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Species Page - Phausis rhombica
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scientific name    Phausis rhombica    

habitat
No information available.

seasonality
Specimens have been collected from mid June through mid July.

identification
Phausis rhombica can easily be distinguished from other Alberta fireflies. While some lampyrids may be the same size (6-7mm), no other Alberta genus has the uniform colouration (brown-black) with two large kidney-shaped translucent spots in the anterior portion of the pronotum directly above the eyes. Unlike other Alberta Lampyridae, Phausis species also have a glassy bead, easily visible under a microscope, at the end of the last antennal segment. Currently, no other Phausis species is known to occur in Alberta, though P. nigra has been collected from Fernie, B.C. (Fender 1966), and likely ranges into southwestern Alberta. Phausis rhombica can be distinguished from other Phausis species, including P. nigra, by characteristics of the pronotum. Viewed dorsally, the pronotum is widest at the base and narrows anteriorly, giving it a trapezoidal shape. The two anterior angles may be somewhat obscure, but they keep the pronotum from appearing uniformly rounded. The anterior pronotal margin is feebly arced in most specimens, and in some this arc appears slightly notched in the center. Features of the scutellum are also useful in identifying P. rhombica. The scutellum is subspatulate (roughly pear-shaped), finely notched at the apex, and has a groove running from its center to the notch at the apex. The scutellum also bears small, sparse punctures.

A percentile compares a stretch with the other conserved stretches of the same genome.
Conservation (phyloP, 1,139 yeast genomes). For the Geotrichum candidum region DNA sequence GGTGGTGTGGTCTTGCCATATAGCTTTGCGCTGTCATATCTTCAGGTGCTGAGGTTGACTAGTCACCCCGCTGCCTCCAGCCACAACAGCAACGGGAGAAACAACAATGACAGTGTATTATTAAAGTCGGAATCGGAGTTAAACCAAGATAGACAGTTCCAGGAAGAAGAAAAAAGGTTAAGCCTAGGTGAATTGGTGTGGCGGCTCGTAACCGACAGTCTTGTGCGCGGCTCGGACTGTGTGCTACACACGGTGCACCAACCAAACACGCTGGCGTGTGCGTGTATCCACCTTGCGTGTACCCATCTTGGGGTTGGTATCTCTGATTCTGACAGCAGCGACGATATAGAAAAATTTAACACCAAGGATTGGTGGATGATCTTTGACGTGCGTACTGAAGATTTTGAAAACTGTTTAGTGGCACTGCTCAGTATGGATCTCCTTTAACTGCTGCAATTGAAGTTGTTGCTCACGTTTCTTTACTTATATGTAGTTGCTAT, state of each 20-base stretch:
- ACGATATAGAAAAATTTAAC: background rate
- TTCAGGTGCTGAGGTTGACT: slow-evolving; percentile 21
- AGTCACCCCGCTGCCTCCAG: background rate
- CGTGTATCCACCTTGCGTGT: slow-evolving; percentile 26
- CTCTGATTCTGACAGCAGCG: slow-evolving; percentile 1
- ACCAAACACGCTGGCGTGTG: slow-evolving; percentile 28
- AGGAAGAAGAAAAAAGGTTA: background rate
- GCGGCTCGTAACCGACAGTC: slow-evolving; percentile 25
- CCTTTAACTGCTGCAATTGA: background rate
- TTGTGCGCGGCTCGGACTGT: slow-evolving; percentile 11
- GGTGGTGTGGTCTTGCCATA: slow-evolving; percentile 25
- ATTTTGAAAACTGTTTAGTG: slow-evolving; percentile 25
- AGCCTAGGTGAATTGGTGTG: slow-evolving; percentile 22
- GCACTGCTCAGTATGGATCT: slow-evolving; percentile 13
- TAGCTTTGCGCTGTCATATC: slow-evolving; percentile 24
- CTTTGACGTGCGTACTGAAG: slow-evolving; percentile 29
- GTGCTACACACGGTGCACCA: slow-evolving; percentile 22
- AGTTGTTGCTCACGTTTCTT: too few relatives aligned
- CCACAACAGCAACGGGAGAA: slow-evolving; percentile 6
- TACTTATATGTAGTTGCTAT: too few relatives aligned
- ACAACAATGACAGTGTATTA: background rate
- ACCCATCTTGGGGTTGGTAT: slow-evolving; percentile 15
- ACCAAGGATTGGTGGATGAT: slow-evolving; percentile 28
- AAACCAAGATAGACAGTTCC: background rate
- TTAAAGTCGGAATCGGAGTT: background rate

life history
While females of this species are unknown (Fender 1966), known females of other Phausis species in North America are larva-like. Adult females (from those species where females are known) of the genus emit light; males are lightless. All larvae also have light organs (Arnett 2001).

conservation
No information available.

diet info
Larvae are likely predacious (Arnett 2001).

range
Specimens of P. rhombica have been collected in scattered localities from Merritt, B.C. and Cochrane, Alberta south to Tollgate, Oregon, the holotype being from Banff, Alberta (Fender 1966). Edmonton and Gull Lake, Alberta (5 specimens in the Strickland Museum) are interesting localities for the species.

quick link
http://entomology.museums.ualberta.ca/searching_species_details.php?s=5424



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References (2)
Specimen Info
There are 9 specimens of this species in the online database
Map Distribution
Adult Seasonal Distributioncreate a collection histogram with specimens
Specimen List (9)

 

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